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Anthony Bak's presentation at Intriguing Ideas in Data Science event, November 18, 2015

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- 1. From Signal to Symbols Approximate Category Theory and Conceptual Regularization Anthony Bak SF Data Mining, November 2015
- 2. Disclaimer Everything in this presentation is stolen (with permission). No ideas, images or formulas are my own excepting errors which are surely mine. M. Ovsjanikov, M. Ben-Chen, J. Solomon, A. Butscher and L. Guibas. Functional Maps: A Flexible Representation of Maps Between Shapes. ACM Transactions on Graphics. 31(4), 2012 – Siggraph 2012 F. Wang, Q. Huang, and L. Guibas. Image Co-Segmentation via Consistent Functional Maps. The 14th International Conference on Computer Vision (ICCV). Sydney, Australia, December 2013. Q. Huang, F. Wang, L. Guibas, Functional map networks for analyzing and exploring large shape collections, ACM Transactions on Graphics (TOG), Volume 33, Issue 4, July 2014 R. Rustamov, D. Romano, A. Reiss, and L. Guibas. Compact and Informative Representation of Functional Connectivity for Predictive Modeling. Medical Image Computing and Computer Assisted Intervention Conference (MICCAI), 2014 Syntactic and Functional Variability of a Million Code Submissions in a Machine Learning MOOC, J. Huang, C. Piech, A. Nguyen, L. Guibas. In the 16th International Conference on Artiﬁcial Intelligence in Education (AIED 2013) Workshop on Massive Open Online Courses (MOOCshop) Memphis, TN, USA, July 2013. Special thanks to Leo Guibas who kindly sent me his images and presentation on this material. http://geometry.stanford.edu/
- 3. Disclaimer Everything in this presentation is stolen (with permission). No ideas, images or formulas are my own excepting errors which are surely mine. M. Ovsjanikov, M. Ben-Chen, J. Solomon, A. Butscher and L. Guibas. Functional Maps: A Flexible Representation of Maps Between Shapes. ACM Transactions on Graphics. 31(4), 2012 – Siggraph 2012 F. Wang, Q. Huang, and L. Guibas. Image Co-Segmentation via Consistent Functional Maps. The 14th International Conference on Computer Vision (ICCV). Sydney, Australia, December 2013. Q. Huang, F. Wang, L. Guibas, Functional map networks for analyzing and exploring large shape collections, ACM Transactions on Graphics (TOG), Volume 33, Issue 4, July 2014 R. Rustamov, D. Romano, A. Reiss, and L. Guibas. Compact and Informative Representation of Functional Connectivity for Predictive Modeling. Medical Image Computing and Computer Assisted Intervention Conference (MICCAI), 2014 Syntactic and Functional Variability of a Million Code Submissions in a Machine Learning MOOC, J. Huang, C. Piech, A. Nguyen, L. Guibas. In the 16th International Conference on Artiﬁcial Intelligence in Education (AIED 2013) Workshop on Massive Open Online Courses (MOOCshop) Memphis, TN, USA, July 2013. Special thanks to Leo Guibas who kindly sent me his images and presentation on this material. http://geometry.stanford.edu/
- 4. Big Picture We want to bridge the gap between Human and Computer understanding of sensor data
- 5. Big Picture We want to bridge the gap between Human and Computer understanding of sensor data Human understanding and situational reasoning comes from Having models of the world consisting of symbols (Cars, words etc.)
- 6. Big Picture We want to bridge the gap between Human and Computer understanding of sensor data Human understanding and situational reasoning comes from Having models of the world consisting of symbols (Cars, words etc.) Relating sensor input to past experience and the model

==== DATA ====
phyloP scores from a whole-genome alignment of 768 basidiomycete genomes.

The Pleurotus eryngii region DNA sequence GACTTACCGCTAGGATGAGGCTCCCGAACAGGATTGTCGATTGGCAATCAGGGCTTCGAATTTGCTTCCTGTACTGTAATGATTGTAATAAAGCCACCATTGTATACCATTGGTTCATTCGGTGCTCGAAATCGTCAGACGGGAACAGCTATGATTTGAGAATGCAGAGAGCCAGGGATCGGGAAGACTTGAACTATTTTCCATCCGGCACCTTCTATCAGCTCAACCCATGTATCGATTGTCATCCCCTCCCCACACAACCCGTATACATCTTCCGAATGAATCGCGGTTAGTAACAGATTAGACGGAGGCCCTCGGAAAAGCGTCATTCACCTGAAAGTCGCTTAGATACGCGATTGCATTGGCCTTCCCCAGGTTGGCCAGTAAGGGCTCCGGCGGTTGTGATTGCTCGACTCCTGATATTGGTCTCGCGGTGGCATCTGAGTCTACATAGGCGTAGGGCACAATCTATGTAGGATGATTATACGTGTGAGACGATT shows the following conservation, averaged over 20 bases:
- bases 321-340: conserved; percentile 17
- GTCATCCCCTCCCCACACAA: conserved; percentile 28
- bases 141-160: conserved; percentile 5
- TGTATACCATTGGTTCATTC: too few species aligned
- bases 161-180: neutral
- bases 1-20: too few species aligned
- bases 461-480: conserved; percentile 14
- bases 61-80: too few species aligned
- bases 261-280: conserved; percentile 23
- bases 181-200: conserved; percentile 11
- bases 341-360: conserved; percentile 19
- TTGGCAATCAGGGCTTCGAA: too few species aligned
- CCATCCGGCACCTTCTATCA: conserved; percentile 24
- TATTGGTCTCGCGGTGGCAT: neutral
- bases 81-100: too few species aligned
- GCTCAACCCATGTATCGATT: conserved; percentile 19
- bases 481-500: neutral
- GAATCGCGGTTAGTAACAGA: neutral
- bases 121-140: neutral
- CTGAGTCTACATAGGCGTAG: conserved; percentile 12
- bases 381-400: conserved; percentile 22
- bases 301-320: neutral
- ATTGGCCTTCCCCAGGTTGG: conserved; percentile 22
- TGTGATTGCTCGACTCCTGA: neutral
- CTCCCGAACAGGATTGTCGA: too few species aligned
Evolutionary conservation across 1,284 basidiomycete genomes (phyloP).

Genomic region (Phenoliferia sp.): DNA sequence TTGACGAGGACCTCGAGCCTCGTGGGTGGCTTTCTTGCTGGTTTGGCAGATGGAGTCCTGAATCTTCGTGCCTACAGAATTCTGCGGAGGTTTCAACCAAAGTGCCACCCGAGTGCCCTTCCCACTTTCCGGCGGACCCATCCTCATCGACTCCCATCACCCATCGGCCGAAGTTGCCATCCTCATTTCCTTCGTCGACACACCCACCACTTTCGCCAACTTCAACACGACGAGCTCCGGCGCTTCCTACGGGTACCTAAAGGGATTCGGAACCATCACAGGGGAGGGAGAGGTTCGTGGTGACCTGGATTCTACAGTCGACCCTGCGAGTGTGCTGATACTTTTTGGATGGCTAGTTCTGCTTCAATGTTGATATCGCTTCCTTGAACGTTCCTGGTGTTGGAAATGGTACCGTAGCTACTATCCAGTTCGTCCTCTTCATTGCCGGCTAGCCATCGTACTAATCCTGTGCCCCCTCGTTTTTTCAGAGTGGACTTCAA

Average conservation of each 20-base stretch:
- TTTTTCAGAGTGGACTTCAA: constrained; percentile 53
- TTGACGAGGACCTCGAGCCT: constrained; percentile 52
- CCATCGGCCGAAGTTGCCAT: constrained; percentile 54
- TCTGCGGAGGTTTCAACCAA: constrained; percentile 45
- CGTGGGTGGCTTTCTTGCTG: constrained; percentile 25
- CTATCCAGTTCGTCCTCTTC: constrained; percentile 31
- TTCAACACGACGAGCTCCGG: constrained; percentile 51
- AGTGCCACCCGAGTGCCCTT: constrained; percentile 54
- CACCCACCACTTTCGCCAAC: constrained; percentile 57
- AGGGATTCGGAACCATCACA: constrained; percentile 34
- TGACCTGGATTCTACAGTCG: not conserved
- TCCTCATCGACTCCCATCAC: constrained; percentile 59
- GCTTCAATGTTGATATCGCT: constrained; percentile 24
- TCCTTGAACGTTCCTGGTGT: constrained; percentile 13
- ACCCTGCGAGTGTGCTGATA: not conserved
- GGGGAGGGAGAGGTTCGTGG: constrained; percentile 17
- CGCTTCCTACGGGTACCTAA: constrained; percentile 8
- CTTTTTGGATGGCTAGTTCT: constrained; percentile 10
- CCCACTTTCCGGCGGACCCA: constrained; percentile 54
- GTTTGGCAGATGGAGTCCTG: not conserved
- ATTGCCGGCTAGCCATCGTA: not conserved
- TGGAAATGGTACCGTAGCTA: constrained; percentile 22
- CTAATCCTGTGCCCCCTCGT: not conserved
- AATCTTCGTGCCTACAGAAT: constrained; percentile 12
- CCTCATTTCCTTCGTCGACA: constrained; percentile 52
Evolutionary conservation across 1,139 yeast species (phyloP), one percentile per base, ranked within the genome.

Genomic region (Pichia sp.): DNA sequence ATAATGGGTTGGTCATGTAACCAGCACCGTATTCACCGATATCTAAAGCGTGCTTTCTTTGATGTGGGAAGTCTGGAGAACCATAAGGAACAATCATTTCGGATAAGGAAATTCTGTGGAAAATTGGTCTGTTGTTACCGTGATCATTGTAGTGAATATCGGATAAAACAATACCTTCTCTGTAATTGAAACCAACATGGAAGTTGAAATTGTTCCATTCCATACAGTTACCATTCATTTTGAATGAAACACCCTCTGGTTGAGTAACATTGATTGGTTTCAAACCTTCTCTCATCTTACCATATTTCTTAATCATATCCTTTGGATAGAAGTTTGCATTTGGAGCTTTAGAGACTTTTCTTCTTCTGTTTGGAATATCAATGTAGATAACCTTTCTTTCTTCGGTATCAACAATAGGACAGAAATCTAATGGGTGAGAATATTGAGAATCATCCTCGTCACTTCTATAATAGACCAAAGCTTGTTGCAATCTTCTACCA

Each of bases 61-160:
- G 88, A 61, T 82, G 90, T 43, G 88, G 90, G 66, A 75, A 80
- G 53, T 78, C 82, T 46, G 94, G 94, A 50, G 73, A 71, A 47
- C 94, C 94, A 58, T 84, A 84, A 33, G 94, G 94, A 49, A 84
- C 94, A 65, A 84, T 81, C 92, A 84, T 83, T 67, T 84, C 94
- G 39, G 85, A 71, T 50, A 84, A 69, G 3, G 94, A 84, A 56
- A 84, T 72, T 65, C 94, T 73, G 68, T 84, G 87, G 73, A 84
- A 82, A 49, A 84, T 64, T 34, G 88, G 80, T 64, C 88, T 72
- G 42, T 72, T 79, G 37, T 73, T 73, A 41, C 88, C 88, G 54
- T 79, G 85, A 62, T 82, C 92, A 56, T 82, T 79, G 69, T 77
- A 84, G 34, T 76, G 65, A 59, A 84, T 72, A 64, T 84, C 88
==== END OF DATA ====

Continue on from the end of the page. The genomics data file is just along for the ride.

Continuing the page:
- 7. Big Picture We want to bridge the gap between Human and Computer understanding of sensor data Human understanding and situational reasoning comes from Having models of the world consisting of symbols (Cars, words etc.) Relating sensor input to past experience and the model Here we present a way to build the symbols from signals by looking for invariants of the collection. Formally
- 8. Big Picture We want to bridge the gap between Human and Computer understanding of sensor data Human understanding and situational reasoning comes from Having models of the world consisting of symbols (Cars, words etc.) Relating sensor input to past experience and the model Here we present a way to build the symbols from signals by looking for invariants of the collection. Formally We build networks relating signals to each other
- 9. Big Picture We want to bridge the gap between Human and Computer understanding of sensor data Human understanding and situational reasoning comes from Having models of the world consisting of symbols (Cars, words etc.) Relating sensor input to past experience and the model Here we present a way to build the symbols from signals by looking for invariants of the collection. Formally We build networks relating signals to each other We transport information through the network
- 10. Big Picture We want to bridge the gap between Human and Computer understanding of sensor data Human understanding and situational reasoning comes from Having models of the world consisting of symbols (Cars, words etc.) Relating sensor input to past experience and the model Here we present a way to build the symbols from signals by looking for invariants of the collection. Formally We build networks relating signals to each other We transport information through the network Concepts emerge as ﬁxed points in the network
- 11. Objects and Their Functions In the network nodes will represent objects we are trying to study. Information (or annotations) of our objects will be encoded as functions. For example Segmentation or "part indicators"
- 12. Objects and Their Functions In the network nodes will represent objects we are trying to study. Information (or annotations) of our objects will be encoded as functions. For example Segmentation or "part indicators" Geometric properties eg. Eigenfunctions of Laplace-Beltrami operator, curvature
- 13. Objects and Their Functions In the network nodes will represent objects we are trying to study. Information (or annotations) of our objects will be encoded as functions. For example Segmentation or "part indicators" Geometric properties eg. Eigenfunctions of Laplace-Beltrami operator, curvature Descriptors (eg. SIFT)
- 14. Objects and Their Functions In the network nodes will represent objects we are trying to study. Information (or annotations) of our objects will be encoded as functions. For example Segmentation or "part indicators" Geometric properties eg. Eigenfunctions of Laplace-Beltrami operator, curvature Descriptors (eg. SIFT) etc.
- 15. Information Transport We will assume real valued functions for the rest of the discussion and write C(P) for the space of real valued functions on P. Given two objects, L, C and a map φ : L → C.